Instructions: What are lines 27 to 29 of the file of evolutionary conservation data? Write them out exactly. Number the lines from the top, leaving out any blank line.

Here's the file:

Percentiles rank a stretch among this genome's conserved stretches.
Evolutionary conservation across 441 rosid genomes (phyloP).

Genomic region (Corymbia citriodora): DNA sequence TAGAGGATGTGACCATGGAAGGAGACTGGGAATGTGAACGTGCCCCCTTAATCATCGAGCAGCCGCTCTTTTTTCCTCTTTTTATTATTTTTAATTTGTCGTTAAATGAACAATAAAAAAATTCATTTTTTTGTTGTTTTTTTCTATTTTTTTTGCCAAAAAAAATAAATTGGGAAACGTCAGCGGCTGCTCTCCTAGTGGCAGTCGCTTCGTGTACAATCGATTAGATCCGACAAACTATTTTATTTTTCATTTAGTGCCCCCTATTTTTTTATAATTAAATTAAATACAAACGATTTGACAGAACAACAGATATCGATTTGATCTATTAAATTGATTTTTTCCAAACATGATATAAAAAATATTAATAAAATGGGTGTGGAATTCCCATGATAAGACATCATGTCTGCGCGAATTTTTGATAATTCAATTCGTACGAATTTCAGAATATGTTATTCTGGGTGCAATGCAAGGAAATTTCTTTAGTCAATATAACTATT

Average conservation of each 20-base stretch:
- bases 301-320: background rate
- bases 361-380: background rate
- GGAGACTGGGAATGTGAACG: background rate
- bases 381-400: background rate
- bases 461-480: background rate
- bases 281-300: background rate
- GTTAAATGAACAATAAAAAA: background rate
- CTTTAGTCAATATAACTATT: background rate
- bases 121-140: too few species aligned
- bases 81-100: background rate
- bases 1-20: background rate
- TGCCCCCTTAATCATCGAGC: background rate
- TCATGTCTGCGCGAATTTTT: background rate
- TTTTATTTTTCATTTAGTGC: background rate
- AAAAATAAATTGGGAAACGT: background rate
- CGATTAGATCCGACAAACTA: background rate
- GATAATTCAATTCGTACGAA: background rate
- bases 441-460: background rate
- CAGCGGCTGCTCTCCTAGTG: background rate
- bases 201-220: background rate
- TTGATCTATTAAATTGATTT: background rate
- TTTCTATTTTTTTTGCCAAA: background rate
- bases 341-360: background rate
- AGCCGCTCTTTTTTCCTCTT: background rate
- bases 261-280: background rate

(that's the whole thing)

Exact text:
- bases 341-360: background rate
- AGCCGCTCTTTTTTCCTCTT: background rate
- bases 261-280: background rate